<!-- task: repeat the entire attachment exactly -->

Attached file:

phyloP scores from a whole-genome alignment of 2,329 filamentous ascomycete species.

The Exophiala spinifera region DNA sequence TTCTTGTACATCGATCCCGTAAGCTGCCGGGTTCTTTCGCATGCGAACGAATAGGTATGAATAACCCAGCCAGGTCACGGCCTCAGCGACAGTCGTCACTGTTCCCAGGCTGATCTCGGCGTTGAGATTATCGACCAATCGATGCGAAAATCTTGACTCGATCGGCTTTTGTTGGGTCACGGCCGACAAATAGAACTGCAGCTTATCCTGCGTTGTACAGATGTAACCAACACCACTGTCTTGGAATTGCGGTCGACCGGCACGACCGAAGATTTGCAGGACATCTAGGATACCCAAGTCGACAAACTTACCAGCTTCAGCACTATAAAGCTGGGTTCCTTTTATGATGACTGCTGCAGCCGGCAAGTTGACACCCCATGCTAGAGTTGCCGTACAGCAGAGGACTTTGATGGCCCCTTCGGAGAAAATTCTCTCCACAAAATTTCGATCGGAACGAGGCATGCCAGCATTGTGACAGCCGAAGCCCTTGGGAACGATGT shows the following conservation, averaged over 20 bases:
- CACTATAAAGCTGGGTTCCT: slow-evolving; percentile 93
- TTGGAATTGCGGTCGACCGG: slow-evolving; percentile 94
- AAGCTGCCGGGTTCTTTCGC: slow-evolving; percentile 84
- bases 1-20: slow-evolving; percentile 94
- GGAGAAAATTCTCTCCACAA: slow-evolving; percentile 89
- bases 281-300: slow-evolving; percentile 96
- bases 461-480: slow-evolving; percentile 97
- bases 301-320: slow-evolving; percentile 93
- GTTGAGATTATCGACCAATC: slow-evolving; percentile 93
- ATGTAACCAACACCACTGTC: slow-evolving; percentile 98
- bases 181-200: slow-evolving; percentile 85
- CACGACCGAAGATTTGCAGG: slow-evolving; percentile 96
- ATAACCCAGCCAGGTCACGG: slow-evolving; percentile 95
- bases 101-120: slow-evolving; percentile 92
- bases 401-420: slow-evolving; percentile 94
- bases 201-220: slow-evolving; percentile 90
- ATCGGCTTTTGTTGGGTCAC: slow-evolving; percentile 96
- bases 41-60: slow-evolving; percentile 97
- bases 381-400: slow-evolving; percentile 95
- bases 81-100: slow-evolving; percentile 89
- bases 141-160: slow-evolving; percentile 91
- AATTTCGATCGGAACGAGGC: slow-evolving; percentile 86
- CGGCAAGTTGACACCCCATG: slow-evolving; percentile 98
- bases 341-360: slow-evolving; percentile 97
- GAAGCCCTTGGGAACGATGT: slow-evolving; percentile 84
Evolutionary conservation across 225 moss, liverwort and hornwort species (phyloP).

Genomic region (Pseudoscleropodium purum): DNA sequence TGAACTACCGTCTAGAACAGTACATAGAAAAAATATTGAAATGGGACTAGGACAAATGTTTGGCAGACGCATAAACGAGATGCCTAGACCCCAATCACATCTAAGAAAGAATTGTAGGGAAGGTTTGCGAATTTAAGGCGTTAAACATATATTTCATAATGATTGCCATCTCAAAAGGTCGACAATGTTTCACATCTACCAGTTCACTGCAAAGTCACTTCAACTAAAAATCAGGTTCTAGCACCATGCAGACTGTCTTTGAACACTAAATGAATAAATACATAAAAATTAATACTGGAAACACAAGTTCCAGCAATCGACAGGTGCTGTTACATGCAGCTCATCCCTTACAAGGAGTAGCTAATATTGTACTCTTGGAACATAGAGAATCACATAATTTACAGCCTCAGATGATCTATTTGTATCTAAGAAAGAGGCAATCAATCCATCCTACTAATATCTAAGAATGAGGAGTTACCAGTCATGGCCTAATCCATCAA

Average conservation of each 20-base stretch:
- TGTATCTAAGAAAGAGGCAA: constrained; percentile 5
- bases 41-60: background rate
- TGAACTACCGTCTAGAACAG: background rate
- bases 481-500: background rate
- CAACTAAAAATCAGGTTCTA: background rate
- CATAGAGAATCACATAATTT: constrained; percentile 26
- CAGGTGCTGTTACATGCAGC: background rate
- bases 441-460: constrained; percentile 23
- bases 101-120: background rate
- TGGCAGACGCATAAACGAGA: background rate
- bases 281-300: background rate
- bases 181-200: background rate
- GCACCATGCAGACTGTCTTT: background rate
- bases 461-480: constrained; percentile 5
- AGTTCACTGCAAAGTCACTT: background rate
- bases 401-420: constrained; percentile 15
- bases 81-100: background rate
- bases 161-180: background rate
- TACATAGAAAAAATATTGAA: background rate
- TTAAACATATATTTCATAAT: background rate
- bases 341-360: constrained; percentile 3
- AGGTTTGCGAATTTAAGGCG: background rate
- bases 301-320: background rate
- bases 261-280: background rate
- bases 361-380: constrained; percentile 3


phyloP scores from a whole-genome alignment of 2,329 filamentous ascomycete species.

The Exophiala spinifera region DNA sequence TTCTTGTACATCGATCCCGTAAGCTGCCGGGTTCTTTCGCATGCGAACGAATAGGTATGAATAACCCAGCCAGGTCACGGCCTCAGCGACAGTCGTCACTGTTCCCAGGCTGATCTCGGCGTTGAGATTATCGACCAATCGATGCGAAAATCTTGACTCGATCGGCTTTTGTTGGGTCACGGCCGACAAATAGAACTGCAGCTTATCCTGCGTTGTACAGATGTAACCAACACCACTGTCTTGGAATTGCGGTCGACCGGCACGACCGAAGATTTGCAGGACATCTAGGATACCCAAGTCGACAAACTTACCAGCTTCAGCACTATAAAGCTGGGTTCCTTTTATGATGACTGCTGCAGCCGGCAAGTTGACACCCCATGCTAGAGTTGCCGTACAGCAGAGGACTTTGATGGCCCCTTCGGAGAAAATTCTCTCCACAAAATTTCGATCGGAACGAGGCATGCCAGCATTGTGACAGCCGAAGCCCTTGGGAACGATGT shows the following conservation, averaged over 20 bases:
- CACTATAAAGCTGGGTTCCT: slow-evolving; percentile 93
- TTGGAATTGCGGTCGACCGG: slow-evolving; percentile 94
- AAGCTGCCGGGTTCTTTCGC: slow-evolving; percentile 84
- bases 1-20: slow-evolving; percentile 94
- GGAGAAAATTCTCTCCACAA: slow-evolving; percentile 89
- bases 281-300: slow-evolving; percentile 96
- bases 461-480: slow-evolving; percentile 97
- bases 301-320: slow-evolving; percentile 93
- GTTGAGATTATCGACCAATC: slow-evolving; percentile 93
- ATGTAACCAACACCACTGTC: slow-evolving; percentile 98
- bases 181-200: slow-evolving; percentile 85
- CACGACCGAAGATTTGCAGG: slow-evolving; percentile 96
- ATAACCCAGCCAGGTCACGG: slow-evolving; percentile 95
- bases 101-120: slow-evolving; percentile 92
- bases 401-420: slow-evolving; percentile 94
- bases 201-220: slow-evolving; percentile 90
- ATCGGCTTTTGTTGGGTCAC: slow-evolving; percentile 96
- bases 41-60: slow-evolving; percentile 97
- bases 381-400: slow-evolving; percentile 95
- bases 81-100: slow-evolving; percentile 89
- bases 141-160: slow-evolving; percentile 91
- AATTTCGATCGGAACGAGGC: slow-evolving; percentile 86
- CGGCAAGTTGACACCCCATG: slow-evolving; percentile 98
- bases 341-360: slow-evolving; percentile 97
- GAAGCCCTTGGGAACGATGT: slow-evolving; percentile 84
Evolutionary conservation across 225 moss, liverwort and hornwort species (phyloP).

Genomic region (Pseudoscleropodium purum): DNA sequence TGAACTACCGTCTAGAACAGTACATAGAAAAAATATTGAAATGGGACTAGGACAAATGTTTGGCAGACGCATAAACGAGATGCCTAGACCCCAATCACATCTAAGAAAGAATTGTAGGGAAGGTTTGCGAATTTAAGGCGTTAAACATATATTTCATAATGATTGCCATCTCAAAAGGTCGACAATGTTTCACATCTACCAGTTCACTGCAAAGTCACTTCAACTAAAAATCAGGTTCTAGCACCATGCAGACTGTCTTTGAACACTAAATGAATAAATACATAAAAATTAATACTGGAAACACAAGTTCCAGCAATCGACAGGTGCTGTTACATGCAGCTCATCCCTTACAAGGAGTAGCTAATATTGTACTCTTGGAACATAGAGAATCACATAATTTACAGCCTCAGATGATCTATTTGTATCTAAGAAAGAGGCAATCAATCCATCCTACTAATATCTAAGAATGAGGAGTTACCAGTCATGGCCTAATCCATCAA

Average conservation of each 20-base stretch:
- TGTATCTAAGAAAGAGGCAA: constrained; percentile 5
- bases 41-60: background rate
- TGAACTACCGTCTAGAACAG: background rate
- bases 481-500: background rate
- CAACTAAAAATCAGGTTCTA: background rate
- CATAGAGAATCACATAATTT: constrained; percentile 26
- CAGGTGCTGTTACATGCAGC: background rate
- bases 441-460: constrained; percentile 23
- bases 101-120: background rate
- TGGCAGACGCATAAACGAGA: background rate
- bases 281-300: background rate
- bases 181-200: background rate
- GCACCATGCAGACTGTCTTT: background rate
- bases 461-480: constrained; percentile 5
- AGTTCACTGCAAAGTCACTT: background rate
- bases 401-420: constrained; percentile 15
- bases 81-100: background rate
- bases 161-180: background rate
- TACATAGAAAAAATATTGAA: background rate
- TTAAACATATATTTCATAAT: background rate
- bases 341-360: constrained; percentile 3
- AGGTTTGCGAATTTAAGGCG: background rate
- bases 301-320: background rate
- bases 261-280: background rate
- bases 361-380: constrained; percentile 3